Award amount: $35,955

  • Jordan M. Hyatt, JD, PhD, associate professor, Department of Criminology and Justice Studies Center for Public Policy, Drexel University
  • Nathan W. Link, PhD, assistant professor, Department of Sociology, Anthropology and Criminal Justice,Rutgers University – Camden
  • Valerio Baćak, PhD, assistant professor, School of Criminal Justice, Rutgers University – Newark


The impact of the legalization of recreational marijuana has been considered from a variety of policy-relevant perspectives, including those that emphasize health, moral, and fiscal dimensions. The potential for an increase, or a decrease, in criminal and law enforcement activity is also vigorously debated, both as a concern for the public and as an element of racial justice. Legalization in large jurisdictions in the Pacific Northwest has provided the first robust, empirical data on how crime rates have been impacted. New Jersey, though dissimilar from many states that have previously legalized marijuana, has recently adopted legislation that will have a largely similar effect on drug policy. The proposed set of projects will seek to contemporaneously examine how this policy shift changes crime rates in three ways: (1) a descriptive analysis of arrests for marijuana possession across the state before and after legalization, (2) a comparison of how crime rates after legalization change in Camden (NJ) as compared to contiguous Philadelphia (PA), where recreational marijuana remains illegal, and (3) a survey of attitudes towards marijuana usage held by law enforcement and community members. These distinctive analyses will provide a foundation for an evidence-based assessment of the impact of New Jersey’s reform and a more relevant point of comparison for similarly-oriented jurisdictions.


Award amount: $84,000 over two years 

2020-21 Drug Policy Grant Recipient

  • Lauren Jones, PhD, assistant professor, Department of Human Science and John Glenn College of Public Affairs, The Ohio State University


This project aims to systematically collect, codify and describe the state sobriety checkpoint laws for each year between 1980 to 2020. The data collected will be used in later projects to link it with existing national administrative data to document the effectiveness of the laws in reducing alcohol- and drug-related traffic crashes and fatalities at the national scale and to document the effect of the laws on racialized arrests for driving under the influence, and other crimes.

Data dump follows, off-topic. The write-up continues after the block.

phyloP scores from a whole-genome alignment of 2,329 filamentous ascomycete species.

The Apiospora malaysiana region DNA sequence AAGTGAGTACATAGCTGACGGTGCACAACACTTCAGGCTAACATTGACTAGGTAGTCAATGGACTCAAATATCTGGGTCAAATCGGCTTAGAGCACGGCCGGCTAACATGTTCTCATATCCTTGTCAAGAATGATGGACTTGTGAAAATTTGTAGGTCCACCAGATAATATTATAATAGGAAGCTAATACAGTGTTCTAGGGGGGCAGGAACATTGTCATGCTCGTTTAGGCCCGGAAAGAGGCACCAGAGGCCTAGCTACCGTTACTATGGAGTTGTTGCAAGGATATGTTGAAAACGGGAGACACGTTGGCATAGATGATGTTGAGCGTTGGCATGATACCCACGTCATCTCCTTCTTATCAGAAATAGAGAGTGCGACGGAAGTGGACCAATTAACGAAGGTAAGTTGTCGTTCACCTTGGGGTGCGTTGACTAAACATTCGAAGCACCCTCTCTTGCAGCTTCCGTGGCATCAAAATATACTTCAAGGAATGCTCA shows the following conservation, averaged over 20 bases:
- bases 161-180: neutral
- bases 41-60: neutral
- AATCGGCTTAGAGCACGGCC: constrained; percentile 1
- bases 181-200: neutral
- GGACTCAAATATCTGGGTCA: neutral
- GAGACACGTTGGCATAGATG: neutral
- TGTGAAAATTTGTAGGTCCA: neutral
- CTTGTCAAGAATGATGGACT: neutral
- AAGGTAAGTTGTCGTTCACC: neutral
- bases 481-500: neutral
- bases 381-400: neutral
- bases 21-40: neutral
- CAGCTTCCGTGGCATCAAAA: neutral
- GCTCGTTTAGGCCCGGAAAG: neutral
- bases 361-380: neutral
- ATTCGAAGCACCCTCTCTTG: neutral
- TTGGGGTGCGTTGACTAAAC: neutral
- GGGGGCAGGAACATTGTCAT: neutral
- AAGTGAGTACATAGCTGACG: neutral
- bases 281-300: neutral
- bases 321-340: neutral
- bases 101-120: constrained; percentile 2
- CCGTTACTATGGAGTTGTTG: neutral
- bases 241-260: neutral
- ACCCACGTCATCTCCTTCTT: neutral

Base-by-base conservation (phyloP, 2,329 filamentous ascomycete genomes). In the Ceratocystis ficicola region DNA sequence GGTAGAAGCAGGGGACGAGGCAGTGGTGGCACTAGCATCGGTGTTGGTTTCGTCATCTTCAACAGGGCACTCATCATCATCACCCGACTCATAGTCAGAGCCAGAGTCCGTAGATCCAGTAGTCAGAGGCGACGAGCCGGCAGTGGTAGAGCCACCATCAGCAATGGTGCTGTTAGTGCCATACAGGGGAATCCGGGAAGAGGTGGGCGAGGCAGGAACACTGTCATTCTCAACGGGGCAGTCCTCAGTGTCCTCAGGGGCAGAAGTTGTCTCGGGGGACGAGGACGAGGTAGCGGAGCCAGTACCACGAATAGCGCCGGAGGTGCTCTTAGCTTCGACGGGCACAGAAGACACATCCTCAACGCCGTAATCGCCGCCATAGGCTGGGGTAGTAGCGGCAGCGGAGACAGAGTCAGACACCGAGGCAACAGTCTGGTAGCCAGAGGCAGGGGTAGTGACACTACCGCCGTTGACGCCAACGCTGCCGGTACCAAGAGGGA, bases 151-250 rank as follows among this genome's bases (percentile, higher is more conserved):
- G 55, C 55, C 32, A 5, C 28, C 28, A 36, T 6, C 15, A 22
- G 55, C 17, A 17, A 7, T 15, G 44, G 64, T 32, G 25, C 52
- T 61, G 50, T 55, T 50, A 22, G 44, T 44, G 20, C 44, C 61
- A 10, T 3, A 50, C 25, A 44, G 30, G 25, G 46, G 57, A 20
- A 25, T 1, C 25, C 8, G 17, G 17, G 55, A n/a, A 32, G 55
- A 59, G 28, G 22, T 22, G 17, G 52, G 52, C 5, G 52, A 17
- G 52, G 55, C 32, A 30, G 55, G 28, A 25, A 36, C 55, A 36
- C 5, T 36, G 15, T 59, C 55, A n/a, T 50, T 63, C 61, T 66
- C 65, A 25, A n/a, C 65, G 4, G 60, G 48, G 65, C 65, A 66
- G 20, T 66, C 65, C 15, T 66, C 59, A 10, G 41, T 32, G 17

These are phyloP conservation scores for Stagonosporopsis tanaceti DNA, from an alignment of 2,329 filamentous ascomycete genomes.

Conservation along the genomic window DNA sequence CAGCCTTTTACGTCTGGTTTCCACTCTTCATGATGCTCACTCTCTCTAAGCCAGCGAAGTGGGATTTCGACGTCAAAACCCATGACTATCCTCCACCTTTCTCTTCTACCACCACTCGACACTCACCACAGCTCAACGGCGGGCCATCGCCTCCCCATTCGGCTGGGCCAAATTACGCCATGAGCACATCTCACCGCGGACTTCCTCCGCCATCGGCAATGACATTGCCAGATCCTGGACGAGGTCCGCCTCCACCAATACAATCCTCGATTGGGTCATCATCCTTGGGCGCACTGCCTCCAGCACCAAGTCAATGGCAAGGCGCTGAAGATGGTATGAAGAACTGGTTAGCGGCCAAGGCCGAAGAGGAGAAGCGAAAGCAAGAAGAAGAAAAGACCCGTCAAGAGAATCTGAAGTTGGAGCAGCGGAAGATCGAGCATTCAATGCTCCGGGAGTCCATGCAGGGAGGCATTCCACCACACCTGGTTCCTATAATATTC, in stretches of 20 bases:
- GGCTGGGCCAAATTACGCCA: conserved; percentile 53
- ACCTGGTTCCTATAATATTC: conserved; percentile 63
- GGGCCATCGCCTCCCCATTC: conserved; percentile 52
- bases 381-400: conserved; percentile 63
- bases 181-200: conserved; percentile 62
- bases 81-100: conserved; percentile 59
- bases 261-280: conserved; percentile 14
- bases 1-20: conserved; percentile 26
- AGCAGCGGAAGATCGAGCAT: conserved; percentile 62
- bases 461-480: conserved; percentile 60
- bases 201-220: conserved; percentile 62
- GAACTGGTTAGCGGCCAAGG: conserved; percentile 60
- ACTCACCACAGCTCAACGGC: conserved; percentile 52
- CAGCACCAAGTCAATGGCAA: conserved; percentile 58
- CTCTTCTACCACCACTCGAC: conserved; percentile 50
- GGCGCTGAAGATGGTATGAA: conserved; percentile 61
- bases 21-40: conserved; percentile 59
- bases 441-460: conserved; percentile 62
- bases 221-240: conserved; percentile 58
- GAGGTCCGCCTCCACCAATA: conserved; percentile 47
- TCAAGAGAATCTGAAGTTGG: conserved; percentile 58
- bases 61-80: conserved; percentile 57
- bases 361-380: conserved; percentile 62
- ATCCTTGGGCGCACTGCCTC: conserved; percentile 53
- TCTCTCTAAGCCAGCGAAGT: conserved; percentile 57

Award amount: $9,795

  • Russell S. Hassan, associate professor, John Glenn College of Public Affairs, The Ohio State University Daniel Baker, postdoctoral scholar, John Glenn College of Public Affairs, The Ohio State University


Laws and criminal justice processes aimed at regulating the use of drugs in the United States have contributed to the mass incarceration of people and racial inequities throughout the criminal justice system. This project aims to examine the exercise of prosecutorial discretion in the early stages of drug prosecution and to what extent they contribute to the racial disparities in drug cases. Understanding where inequity occurs across multiple stages of case processing will allow us to design policy changes that reduce inequities in the processing of drug cases.


Award amount: $9,732

  • Miyuki Fukushima Tedor, associate professor, Department of Criminology, Anthropology, and Sociology, Cleveland State University
  • Patricia Stoddard-Dare, professor, School of Social Work, Cleveland State University
  • Ilya Yaroslavsky, associate professor, Department of Psychology, Cleveland State University
  • James Chriss, Professor, Department of Criminology, Anthropology, and Sociology, Cleveland State University